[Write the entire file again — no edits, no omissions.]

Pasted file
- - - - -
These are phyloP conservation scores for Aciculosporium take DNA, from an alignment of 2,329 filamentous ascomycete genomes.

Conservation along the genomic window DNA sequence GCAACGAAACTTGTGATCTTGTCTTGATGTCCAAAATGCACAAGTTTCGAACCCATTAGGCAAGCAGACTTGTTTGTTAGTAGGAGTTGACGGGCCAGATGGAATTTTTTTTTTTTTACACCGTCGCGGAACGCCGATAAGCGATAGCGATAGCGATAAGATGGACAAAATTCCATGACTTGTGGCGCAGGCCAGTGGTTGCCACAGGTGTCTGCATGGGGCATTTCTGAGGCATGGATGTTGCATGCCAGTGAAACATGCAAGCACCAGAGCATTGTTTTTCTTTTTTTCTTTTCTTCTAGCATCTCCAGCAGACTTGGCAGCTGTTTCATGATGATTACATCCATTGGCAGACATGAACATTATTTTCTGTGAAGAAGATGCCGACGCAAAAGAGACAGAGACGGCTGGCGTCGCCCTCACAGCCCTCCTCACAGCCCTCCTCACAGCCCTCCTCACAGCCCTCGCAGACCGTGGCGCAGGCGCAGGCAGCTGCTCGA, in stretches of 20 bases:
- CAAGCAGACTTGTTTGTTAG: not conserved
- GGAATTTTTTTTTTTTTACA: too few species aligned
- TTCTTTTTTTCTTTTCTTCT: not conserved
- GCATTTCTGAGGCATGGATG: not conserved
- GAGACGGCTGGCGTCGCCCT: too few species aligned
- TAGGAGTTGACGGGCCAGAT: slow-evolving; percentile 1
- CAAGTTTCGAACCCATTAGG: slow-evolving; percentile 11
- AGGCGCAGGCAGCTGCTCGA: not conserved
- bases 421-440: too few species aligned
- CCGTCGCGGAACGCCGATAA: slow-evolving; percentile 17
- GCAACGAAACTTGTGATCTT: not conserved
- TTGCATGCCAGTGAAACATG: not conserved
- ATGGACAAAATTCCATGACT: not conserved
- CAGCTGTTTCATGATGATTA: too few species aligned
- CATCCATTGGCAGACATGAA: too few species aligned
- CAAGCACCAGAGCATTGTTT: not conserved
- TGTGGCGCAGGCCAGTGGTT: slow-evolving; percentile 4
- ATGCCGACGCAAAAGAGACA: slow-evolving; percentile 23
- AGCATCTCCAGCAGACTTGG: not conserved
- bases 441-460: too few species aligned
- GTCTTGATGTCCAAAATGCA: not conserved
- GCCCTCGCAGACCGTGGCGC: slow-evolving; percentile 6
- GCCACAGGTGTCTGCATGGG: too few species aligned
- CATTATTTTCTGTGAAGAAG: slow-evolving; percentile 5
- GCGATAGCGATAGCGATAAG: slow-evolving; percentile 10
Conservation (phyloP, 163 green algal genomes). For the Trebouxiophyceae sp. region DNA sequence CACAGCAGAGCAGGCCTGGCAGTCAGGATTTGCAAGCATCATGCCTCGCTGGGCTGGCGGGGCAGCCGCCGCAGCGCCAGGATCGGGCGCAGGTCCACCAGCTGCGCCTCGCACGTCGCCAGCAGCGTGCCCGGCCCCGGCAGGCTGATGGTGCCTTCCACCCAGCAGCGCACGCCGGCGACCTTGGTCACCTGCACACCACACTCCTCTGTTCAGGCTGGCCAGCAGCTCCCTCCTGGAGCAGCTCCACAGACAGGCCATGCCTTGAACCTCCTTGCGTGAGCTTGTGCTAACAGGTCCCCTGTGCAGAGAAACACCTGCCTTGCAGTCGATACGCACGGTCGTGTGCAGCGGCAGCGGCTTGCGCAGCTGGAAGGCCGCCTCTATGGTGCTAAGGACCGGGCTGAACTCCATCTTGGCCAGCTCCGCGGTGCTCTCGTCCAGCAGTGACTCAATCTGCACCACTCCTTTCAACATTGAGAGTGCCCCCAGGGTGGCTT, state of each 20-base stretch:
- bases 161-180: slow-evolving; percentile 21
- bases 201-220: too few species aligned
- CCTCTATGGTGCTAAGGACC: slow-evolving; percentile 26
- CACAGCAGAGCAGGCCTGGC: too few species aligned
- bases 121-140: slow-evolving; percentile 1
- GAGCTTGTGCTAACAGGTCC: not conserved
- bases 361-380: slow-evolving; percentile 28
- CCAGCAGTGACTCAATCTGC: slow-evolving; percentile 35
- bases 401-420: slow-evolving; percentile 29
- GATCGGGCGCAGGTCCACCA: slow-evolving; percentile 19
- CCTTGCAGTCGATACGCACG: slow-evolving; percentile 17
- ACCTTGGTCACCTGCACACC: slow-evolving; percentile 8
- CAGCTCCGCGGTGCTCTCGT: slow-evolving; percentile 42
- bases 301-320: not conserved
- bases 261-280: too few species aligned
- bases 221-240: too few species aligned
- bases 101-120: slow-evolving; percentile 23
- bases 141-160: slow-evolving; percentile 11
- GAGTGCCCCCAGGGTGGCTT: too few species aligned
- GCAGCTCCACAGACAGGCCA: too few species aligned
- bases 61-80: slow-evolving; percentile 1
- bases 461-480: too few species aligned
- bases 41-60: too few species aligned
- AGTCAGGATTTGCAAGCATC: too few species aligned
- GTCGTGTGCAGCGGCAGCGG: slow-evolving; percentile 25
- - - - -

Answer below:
These are phyloP conservation scores for Aciculosporium take DNA, from an alignment of 2,329 filamentous ascomycete genomes.

Conservation along the genomic window DNA sequence GCAACGAAACTTGTGATCTTGTCTTGATGTCCAAAATGCACAAGTTTCGAACCCATTAGGCAAGCAGACTTGTTTGTTAGTAGGAGTTGACGGGCCAGATGGAATTTTTTTTTTTTTACACCGTCGCGGAACGCCGATAAGCGATAGCGATAGCGATAAGATGGACAAAATTCCATGACTTGTGGCGCAGGCCAGTGGTTGCCACAGGTGTCTGCATGGGGCATTTCTGAGGCATGGATGTTGCATGCCAGTGAAACATGCAAGCACCAGAGCATTGTTTTTCTTTTTTTCTTTTCTTCTAGCATCTCCAGCAGACTTGGCAGCTGTTTCATGATGATTACATCCATTGGCAGACATGAACATTATTTTCTGTGAAGAAGATGCCGACGCAAAAGAGACAGAGACGGCTGGCGTCGCCCTCACAGCCCTCCTCACAGCCCTCCTCACAGCCCTCCTCACAGCCCTCGCAGACCGTGGCGCAGGCGCAGGCAGCTGCTCGA, in stretches of 20 bases:
- CAAGCAGACTTGTTTGTTAG: not conserved
- GGAATTTTTTTTTTTTTACA: too few species aligned
- TTCTTTTTTTCTTTTCTTCT: not conserved
- GCATTTCTGAGGCATGGATG: not conserved
- GAGACGGCTGGCGTCGCCCT: too few species aligned
- TAGGAGTTGACGGGCCAGAT: slow-evolving; percentile 1
- CAAGTTTCGAACCCATTAGG: slow-evolving; percentile 11
- AGGCGCAGGCAGCTGCTCGA: not conserved
- bases 421-440: too few species aligned
- CCGTCGCGGAACGCCGATAA: slow-evolving; percentile 17
- GCAACGAAACTTGTGATCTT: not conserved
- TTGCATGCCAGTGAAACATG: not conserved
- ATGGACAAAATTCCATGACT: not conserved
- CAGCTGTTTCATGATGATTA: too few species aligned
- CATCCATTGGCAGACATGAA: too few species aligned
- CAAGCACCAGAGCATTGTTT: not conserved
- TGTGGCGCAGGCCAGTGGTT: slow-evolving; percentile 4
- ATGCCGACGCAAAAGAGACA: slow-evolving; percentile 23
- AGCATCTCCAGCAGACTTGG: not conserved
- bases 441-460: too few species aligned
- GTCTTGATGTCCAAAATGCA: not conserved
- GCCCTCGCAGACCGTGGCGC: slow-evolving; percentile 6
- GCCACAGGTGTCTGCATGGG: too few species aligned
- CATTATTTTCTGTGAAGAAG: slow-evolving; percentile 5
- GCGATAGCGATAGCGATAAG: slow-evolving; percentile 10
Conservation (phyloP, 163 green algal genomes). For the Trebouxiophyceae sp. region DNA sequence CACAGCAGAGCAGGCCTGGCAGTCAGGATTTGCAAGCATCATGCCTCGCTGGGCTGGCGGGGCAGCCGCCGCAGCGCCAGGATCGGGCGCAGGTCCACCAGCTGCGCCTCGCACGTCGCCAGCAGCGTGCCCGGCCCCGGCAGGCTGATGGTGCCTTCCACCCAGCAGCGCACGCCGGCGACCTTGGTCACCTGCACACCACACTCCTCTGTTCAGGCTGGCCAGCAGCTCCCTCCTGGAGCAGCTCCACAGACAGGCCATGCCTTGAACCTCCTTGCGTGAGCTTGTGCTAACAGGTCCCCTGTGCAGAGAAACACCTGCCTTGCAGTCGATACGCACGGTCGTGTGCAGCGGCAGCGGCTTGCGCAGCTGGAAGGCCGCCTCTATGGTGCTAAGGACCGGGCTGAACTCCATCTTGGCCAGCTCCGCGGTGCTCTCGTCCAGCAGTGACTCAATCTGCACCACTCCTTTCAACATTGAGAGTGCCCCCAGGGTGGCTT, state of each 20-base stretch:
- bases 161-180: slow-evolving; percentile 21
- bases 201-220: too few species aligned
- CCTCTATGGTGCTAAGGACC: slow-evolving; percentile 26
- CACAGCAGAGCAGGCCTGGC: too few species aligned
- bases 121-140: slow-evolving; percentile 1
- GAGCTTGTGCTAACAGGTCC: not conserved
- bases 361-380: slow-evolving; percentile 28
- CCAGCAGTGACTCAATCTGC: slow-evolving; percentile 35
- bases 401-420: slow-evolving; percentile 29
- GATCGGGCGCAGGTCCACCA: slow-evolving; percentile 19
- CCTTGCAGTCGATACGCACG: slow-evolving; percentile 17
- ACCTTGGTCACCTGCACACC: slow-evolving; percentile 8
- CAGCTCCGCGGTGCTCTCGT: slow-evolving; percentile 42
- bases 301-320: not conserved
- bases 261-280: too few species aligned
- bases 221-240: too few species aligned
- bases 101-120: slow-evolving; percentile 23
- bases 141-160: slow-evolving; percentile 11
- GAGTGCCCCCAGGGTGGCTT: too few species aligned
- GCAGCTCCACAGACAGGCCA: too few species aligned
- bases 61-80: slow-evolving; percentile 1
- bases 461-480: too few species aligned
- bases 41-60: too few species aligned
- AGTCAGGATTTGCAAGCATC: too few species aligned
- GTCGTGTGCAGCGGCAGCGG: slow-evolving; percentile 25